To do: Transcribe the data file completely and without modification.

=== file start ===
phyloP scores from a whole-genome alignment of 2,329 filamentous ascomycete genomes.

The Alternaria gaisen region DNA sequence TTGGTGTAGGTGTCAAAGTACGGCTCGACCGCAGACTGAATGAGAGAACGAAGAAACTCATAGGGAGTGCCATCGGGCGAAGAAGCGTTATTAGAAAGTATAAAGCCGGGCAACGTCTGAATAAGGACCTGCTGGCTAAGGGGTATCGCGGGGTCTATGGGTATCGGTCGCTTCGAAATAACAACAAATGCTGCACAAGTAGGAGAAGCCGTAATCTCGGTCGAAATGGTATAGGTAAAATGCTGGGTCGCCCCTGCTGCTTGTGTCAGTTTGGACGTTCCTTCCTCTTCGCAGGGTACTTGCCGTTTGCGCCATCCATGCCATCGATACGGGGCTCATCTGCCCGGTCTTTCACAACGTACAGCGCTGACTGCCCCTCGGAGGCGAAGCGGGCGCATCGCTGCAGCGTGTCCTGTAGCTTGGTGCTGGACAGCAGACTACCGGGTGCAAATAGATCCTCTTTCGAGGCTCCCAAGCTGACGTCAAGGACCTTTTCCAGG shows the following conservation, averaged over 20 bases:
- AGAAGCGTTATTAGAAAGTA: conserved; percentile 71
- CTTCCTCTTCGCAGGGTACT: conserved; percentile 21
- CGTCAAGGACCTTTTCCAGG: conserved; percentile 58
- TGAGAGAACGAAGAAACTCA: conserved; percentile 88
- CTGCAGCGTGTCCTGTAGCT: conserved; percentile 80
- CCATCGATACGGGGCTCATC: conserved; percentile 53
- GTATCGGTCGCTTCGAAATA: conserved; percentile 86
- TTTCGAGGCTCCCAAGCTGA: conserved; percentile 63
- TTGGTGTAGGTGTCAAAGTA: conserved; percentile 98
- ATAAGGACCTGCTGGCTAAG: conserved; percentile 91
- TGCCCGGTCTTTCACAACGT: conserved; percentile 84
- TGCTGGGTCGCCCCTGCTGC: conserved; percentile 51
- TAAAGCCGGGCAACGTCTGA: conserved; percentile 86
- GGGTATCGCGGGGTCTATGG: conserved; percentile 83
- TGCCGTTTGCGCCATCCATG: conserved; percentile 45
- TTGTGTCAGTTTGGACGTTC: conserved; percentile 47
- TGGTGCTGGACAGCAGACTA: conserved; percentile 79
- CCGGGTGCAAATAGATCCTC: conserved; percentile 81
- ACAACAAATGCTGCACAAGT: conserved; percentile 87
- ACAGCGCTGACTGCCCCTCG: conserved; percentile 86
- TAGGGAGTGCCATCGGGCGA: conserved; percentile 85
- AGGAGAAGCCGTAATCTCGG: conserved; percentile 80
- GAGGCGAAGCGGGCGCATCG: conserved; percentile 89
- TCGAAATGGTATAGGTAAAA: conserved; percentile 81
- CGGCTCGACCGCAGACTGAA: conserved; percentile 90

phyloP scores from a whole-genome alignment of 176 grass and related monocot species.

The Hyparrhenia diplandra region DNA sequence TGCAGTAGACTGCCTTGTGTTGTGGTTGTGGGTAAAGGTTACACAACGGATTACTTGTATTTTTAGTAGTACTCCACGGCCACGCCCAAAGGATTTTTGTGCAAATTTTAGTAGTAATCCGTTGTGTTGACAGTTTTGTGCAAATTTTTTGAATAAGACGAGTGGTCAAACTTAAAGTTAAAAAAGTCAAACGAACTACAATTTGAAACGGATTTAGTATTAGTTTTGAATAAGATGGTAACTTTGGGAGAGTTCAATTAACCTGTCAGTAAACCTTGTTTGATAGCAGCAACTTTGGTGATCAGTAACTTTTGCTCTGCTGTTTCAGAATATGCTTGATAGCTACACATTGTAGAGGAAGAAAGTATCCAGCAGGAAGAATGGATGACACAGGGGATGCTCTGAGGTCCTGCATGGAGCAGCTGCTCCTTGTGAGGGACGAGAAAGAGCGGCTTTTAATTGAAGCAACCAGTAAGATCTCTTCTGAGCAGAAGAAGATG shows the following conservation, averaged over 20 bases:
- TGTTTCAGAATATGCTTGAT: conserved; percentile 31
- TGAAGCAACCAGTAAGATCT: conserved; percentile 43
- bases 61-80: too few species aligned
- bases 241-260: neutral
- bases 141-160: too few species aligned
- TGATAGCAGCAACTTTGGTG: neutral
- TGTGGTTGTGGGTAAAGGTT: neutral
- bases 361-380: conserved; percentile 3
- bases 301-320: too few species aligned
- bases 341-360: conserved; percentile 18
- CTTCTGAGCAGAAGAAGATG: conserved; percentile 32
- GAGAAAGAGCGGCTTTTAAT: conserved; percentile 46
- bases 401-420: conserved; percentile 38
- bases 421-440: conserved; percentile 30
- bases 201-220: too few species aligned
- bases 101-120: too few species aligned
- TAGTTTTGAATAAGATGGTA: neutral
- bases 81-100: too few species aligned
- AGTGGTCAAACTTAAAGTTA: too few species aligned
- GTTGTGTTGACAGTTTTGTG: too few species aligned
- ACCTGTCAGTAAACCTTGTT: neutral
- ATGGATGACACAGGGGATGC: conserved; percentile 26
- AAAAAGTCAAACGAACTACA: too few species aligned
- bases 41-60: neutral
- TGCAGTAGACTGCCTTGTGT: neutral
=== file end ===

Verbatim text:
phyloP scores from a whole-genome alignment of 2,329 filamentous ascomycete genomes.

The Alternaria gaisen region DNA sequence TTGGTGTAGGTGTCAAAGTACGGCTCGACCGCAGACTGAATGAGAGAACGAAGAAACTCATAGGGAGTGCCATCGGGCGAAGAAGCGTTATTAGAAAGTATAAAGCCGGGCAACGTCTGAATAAGGACCTGCTGGCTAAGGGGTATCGCGGGGTCTATGGGTATCGGTCGCTTCGAAATAACAACAAATGCTGCACAAGTAGGAGAAGCCGTAATCTCGGTCGAAATGGTATAGGTAAAATGCTGGGTCGCCCCTGCTGCTTGTGTCAGTTTGGACGTTCCTTCCTCTTCGCAGGGTACTTGCCGTTTGCGCCATCCATGCCATCGATACGGGGCTCATCTGCCCGGTCTTTCACAACGTACAGCGCTGACTGCCCCTCGGAGGCGAAGCGGGCGCATCGCTGCAGCGTGTCCTGTAGCTTGGTGCTGGACAGCAGACTACCGGGTGCAAATAGATCCTCTTTCGAGGCTCCCAAGCTGACGTCAAGGACCTTTTCCAGG shows the following conservation, averaged over 20 bases:
- AGAAGCGTTATTAGAAAGTA: conserved; percentile 71
- CTTCCTCTTCGCAGGGTACT: conserved; percentile 21
- CGTCAAGGACCTTTTCCAGG: conserved; percentile 58
- TGAGAGAACGAAGAAACTCA: conserved; percentile 88
- CTGCAGCGTGTCCTGTAGCT: conserved; percentile 80
- CCATCGATACGGGGCTCATC: conserved; percentile 53
- GTATCGGTCGCTTCGAAATA: conserved; percentile 86
- TTTCGAGGCTCCCAAGCTGA: conserved; percentile 63
- TTGGTGTAGGTGTCAAAGTA: conserved; percentile 98
- ATAAGGACCTGCTGGCTAAG: conserved; percentile 91
- TGCCCGGTCTTTCACAACGT: conserved; percentile 84
- TGCTGGGTCGCCCCTGCTGC: conserved; percentile 51
- TAAAGCCGGGCAACGTCTGA: conserved; percentile 86
- GGGTATCGCGGGGTCTATGG: conserved; percentile 83
- TGCCGTTTGCGCCATCCATG: conserved; percentile 45
- TTGTGTCAGTTTGGACGTTC: conserved; percentile 47
- TGGTGCTGGACAGCAGACTA: conserved; percentile 79
- CCGGGTGCAAATAGATCCTC: conserved; percentile 81
- ACAACAAATGCTGCACAAGT: conserved; percentile 87
- ACAGCGCTGACTGCCCCTCG: conserved; percentile 86
- TAGGGAGTGCCATCGGGCGA: conserved; percentile 85
- AGGAGAAGCCGTAATCTCGG: conserved; percentile 80
- GAGGCGAAGCGGGCGCATCG: conserved; percentile 89
- TCGAAATGGTATAGGTAAAA: conserved; percentile 81
- CGGCTCGACCGCAGACTGAA: conserved; percentile 90

phyloP scores from a whole-genome alignment of 176 grass and related monocot species.

The Hyparrhenia diplandra region DNA sequence TGCAGTAGACTGCCTTGTGTTGTGGTTGTGGGTAAAGGTTACACAACGGATTACTTGTATTTTTAGTAGTACTCCACGGCCACGCCCAAAGGATTTTTGTGCAAATTTTAGTAGTAATCCGTTGTGTTGACAGTTTTGTGCAAATTTTTTGAATAAGACGAGTGGTCAAACTTAAAGTTAAAAAAGTCAAACGAACTACAATTTGAAACGGATTTAGTATTAGTTTTGAATAAGATGGTAACTTTGGGAGAGTTCAATTAACCTGTCAGTAAACCTTGTTTGATAGCAGCAACTTTGGTGATCAGTAACTTTTGCTCTGCTGTTTCAGAATATGCTTGATAGCTACACATTGTAGAGGAAGAAAGTATCCAGCAGGAAGAATGGATGACACAGGGGATGCTCTGAGGTCCTGCATGGAGCAGCTGCTCCTTGTGAGGGACGAGAAAGAGCGGCTTTTAATTGAAGCAACCAGTAAGATCTCTTCTGAGCAGAAGAAGATG shows the following conservation, averaged over 20 bases:
- TGTTTCAGAATATGCTTGAT: conserved; percentile 31
- TGAAGCAACCAGTAAGATCT: conserved; percentile 43
- bases 61-80: too few species aligned
- bases 241-260: neutral
- bases 141-160: too few species aligned
- TGATAGCAGCAACTTTGGTG: neutral
- TGTGGTTGTGGGTAAAGGTT: neutral
- bases 361-380: conserved; percentile 3
- bases 301-320: too few species aligned
- bases 341-360: conserved; percentile 18
- CTTCTGAGCAGAAGAAGATG: conserved; percentile 32
- GAGAAAGAGCGGCTTTTAAT: conserved; percentile 46
- bases 401-420: conserved; percentile 38
- bases 421-440: conserved; percentile 30
- bases 201-220: too few species aligned
- bases 101-120: too few species aligned
- TAGTTTTGAATAAGATGGTA: neutral
- bases 81-100: too few species aligned
- AGTGGTCAAACTTAAAGTTA: too few species aligned
- GTTGTGTTGACAGTTTTGTG: too few species aligned
- ACCTGTCAGTAAACCTTGTT: neutral
- ATGGATGACACAGGGGATGC: conserved; percentile 26
- AAAAAGTCAAACGAACTACA: too few species aligned
- bases 41-60: neutral
- TGCAGTAGACTGCCTTGTGT: neutral